In Philadelphia, you are either a Geno's person or a Pat's person. Just south of downtown, the pioneers of popular cheesesteaks are just across the street from one another, and locals and visitors alike pick sides and line up for long periods of time to enjoy them. For the uninitiated tourist, this can be somewhat intimidating and stressful as people in both lines do not appear that different from each other. It must all come down to politics. I am sure some choice disparaging remarks about the wrong cheesesteak in the wrong place could definitely cause a political uproar in Philly.
Thankfully obtaining a good one in Staten Island is very unstressful. An Italian-American named Giacomo (we'll assume he is the "G" who knows) has opened up a spot in homage to the city he spent much time in. He seems to let his affiliation known in the title, but I don't think any philosophical arguments need take place here. It's just a small casual spot with friendly people. The people I saw come and go in the short time I was eating my sandwich seemed like regulars.
So onto the cheesesteak, a creation of thinly sliced ribeye on bread that comes with American or Cheese Whiz. My cheesesteak ($7.50, below) came with a 75 cent upgrade to grilled onions and peppers and picked "wiz" rather than American cheese. I thought this was in fact the standard, but some further research online reveals the sandwich is enjoyed many ways.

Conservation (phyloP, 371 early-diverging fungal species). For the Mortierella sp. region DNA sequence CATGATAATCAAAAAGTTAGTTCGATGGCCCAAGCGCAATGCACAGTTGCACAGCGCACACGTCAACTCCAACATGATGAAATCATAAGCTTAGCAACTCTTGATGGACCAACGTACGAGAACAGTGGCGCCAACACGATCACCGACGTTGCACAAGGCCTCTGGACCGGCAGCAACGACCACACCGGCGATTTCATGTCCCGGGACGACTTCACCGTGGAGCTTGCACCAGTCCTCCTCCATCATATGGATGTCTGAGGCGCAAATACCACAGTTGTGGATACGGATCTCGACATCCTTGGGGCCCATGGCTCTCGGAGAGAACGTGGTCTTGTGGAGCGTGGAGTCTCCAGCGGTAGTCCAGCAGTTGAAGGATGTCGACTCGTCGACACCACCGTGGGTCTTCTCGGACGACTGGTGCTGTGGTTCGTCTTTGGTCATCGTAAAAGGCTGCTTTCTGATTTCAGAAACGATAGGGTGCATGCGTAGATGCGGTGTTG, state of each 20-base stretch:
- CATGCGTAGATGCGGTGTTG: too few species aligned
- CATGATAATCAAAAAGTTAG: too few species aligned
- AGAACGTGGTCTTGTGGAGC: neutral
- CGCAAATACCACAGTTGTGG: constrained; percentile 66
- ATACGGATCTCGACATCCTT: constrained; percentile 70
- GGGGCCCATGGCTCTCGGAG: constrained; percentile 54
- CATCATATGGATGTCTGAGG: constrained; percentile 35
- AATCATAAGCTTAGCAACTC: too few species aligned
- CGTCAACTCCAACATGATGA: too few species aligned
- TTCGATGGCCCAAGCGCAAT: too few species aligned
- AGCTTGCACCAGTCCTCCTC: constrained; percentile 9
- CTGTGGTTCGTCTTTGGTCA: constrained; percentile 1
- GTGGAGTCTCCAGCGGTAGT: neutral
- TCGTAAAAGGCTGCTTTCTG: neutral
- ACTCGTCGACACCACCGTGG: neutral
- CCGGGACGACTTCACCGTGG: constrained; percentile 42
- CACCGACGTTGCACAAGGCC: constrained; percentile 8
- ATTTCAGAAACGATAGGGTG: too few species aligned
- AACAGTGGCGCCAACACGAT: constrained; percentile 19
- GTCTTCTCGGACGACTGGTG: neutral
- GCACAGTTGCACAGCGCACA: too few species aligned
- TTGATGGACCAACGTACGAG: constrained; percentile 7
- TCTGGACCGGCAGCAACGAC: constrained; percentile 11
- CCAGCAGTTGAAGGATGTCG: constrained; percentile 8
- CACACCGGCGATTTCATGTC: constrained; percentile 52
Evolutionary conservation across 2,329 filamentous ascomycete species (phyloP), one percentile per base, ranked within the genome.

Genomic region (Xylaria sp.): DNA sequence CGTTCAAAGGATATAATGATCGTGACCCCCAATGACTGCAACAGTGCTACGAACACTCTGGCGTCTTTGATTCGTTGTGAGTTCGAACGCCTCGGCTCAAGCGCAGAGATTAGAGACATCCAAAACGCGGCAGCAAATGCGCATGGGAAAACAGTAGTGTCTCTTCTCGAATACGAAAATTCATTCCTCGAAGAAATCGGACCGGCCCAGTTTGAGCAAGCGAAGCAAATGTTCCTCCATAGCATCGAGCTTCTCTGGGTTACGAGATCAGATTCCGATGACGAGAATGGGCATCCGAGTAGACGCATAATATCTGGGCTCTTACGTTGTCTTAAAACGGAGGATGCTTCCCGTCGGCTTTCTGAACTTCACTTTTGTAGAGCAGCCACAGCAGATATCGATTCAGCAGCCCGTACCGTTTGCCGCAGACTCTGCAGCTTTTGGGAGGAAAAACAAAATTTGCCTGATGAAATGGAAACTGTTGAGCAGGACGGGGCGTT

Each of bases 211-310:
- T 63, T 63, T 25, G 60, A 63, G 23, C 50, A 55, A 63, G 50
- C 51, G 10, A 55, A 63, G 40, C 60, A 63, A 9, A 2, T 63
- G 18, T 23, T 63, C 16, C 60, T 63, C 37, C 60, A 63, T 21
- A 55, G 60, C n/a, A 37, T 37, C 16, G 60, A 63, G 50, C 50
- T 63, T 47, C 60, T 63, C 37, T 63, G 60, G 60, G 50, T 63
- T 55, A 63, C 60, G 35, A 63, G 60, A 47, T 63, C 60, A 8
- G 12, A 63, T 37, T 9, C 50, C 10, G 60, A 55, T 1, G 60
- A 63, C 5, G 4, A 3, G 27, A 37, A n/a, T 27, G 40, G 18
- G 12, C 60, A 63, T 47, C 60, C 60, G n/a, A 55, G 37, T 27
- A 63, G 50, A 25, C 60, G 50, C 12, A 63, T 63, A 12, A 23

When it arrived in front of me after a long afternoon of walking, I needed nourishment and went for a mouthful too fast. Be careful, it's hot off the grill, each one freshly made. Even with tentative plans to enjoy other food elsewhere later in the day, I devoured the whole thing and stuffed myself. It was too good to eat just half.
The place is housed in a three unit strip mall type building at the intersection of busy roads, has a few parking spots, and a small square space inside. A counter runs the length of the two windows with some stools, while two additional tables provide seating as well. It was mid-afternoon and not that busy, but half of the customers I saw seemed to get takeout.
You can take your cheesesteak a few different ways, and the menu goes on to cover fast food staples as well as "Hollywood Specialty Sandwiches" which name various creations after sports figures and actors. The only thing missing is a draught beer line, really. Philadelphia, welcome to the island.